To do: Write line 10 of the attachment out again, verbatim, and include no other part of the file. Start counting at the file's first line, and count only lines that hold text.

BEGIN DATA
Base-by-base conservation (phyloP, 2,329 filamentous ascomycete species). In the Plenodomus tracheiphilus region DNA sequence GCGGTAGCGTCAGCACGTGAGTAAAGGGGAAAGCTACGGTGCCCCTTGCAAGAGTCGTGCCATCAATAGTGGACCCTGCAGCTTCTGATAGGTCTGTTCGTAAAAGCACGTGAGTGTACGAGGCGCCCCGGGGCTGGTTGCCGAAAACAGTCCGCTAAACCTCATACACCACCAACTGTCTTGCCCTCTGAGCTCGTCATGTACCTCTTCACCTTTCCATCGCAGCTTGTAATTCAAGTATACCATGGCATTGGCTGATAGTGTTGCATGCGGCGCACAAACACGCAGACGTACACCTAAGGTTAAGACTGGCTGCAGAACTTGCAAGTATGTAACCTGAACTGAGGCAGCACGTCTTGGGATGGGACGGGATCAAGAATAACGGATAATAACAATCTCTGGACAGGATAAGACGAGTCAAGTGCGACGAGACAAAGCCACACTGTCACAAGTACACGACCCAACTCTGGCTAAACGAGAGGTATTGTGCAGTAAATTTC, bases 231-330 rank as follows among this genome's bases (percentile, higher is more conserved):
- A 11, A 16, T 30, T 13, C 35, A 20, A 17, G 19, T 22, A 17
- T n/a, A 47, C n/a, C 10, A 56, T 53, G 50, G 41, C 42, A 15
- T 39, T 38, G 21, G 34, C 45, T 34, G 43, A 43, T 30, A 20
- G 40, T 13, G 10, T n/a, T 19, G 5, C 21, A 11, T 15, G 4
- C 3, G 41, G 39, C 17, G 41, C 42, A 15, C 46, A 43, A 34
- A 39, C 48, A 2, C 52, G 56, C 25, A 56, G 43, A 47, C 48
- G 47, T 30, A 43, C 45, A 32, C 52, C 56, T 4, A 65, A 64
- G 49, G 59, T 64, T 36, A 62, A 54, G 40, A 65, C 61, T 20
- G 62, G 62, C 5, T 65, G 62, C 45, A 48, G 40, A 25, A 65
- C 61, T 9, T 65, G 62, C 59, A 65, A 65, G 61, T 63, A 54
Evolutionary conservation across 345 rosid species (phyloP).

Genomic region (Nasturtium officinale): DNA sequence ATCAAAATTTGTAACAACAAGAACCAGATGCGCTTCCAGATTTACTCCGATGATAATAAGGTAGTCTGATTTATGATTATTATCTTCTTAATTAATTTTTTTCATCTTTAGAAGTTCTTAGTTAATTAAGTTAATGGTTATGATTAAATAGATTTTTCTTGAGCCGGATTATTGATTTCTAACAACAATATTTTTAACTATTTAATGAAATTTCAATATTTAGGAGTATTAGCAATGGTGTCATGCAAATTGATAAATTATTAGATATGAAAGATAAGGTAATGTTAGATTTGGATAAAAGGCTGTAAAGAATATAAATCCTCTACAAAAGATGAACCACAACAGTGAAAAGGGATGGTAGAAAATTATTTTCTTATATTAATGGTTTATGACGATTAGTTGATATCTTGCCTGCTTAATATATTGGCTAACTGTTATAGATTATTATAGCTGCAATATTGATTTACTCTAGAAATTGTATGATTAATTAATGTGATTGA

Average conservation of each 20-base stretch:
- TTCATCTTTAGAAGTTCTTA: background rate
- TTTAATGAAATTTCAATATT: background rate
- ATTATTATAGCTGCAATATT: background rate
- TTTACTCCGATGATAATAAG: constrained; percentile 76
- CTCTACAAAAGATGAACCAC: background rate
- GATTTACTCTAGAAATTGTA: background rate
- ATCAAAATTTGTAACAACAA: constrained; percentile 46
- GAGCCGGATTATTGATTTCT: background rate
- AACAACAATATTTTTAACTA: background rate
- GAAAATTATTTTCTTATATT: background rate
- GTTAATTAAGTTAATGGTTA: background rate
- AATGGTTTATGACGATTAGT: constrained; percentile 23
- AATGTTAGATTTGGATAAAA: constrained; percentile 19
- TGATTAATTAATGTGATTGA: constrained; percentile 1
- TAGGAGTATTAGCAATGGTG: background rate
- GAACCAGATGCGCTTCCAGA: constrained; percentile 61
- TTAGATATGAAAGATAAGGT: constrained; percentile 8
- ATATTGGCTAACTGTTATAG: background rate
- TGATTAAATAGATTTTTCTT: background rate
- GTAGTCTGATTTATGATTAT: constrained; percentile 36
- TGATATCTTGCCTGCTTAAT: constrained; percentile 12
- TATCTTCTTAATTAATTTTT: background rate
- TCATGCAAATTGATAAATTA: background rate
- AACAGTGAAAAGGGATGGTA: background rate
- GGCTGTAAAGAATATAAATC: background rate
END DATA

- G 62, G 62, C 5, T 65, G 62, C 45, A 48, G 40, A 25, A 65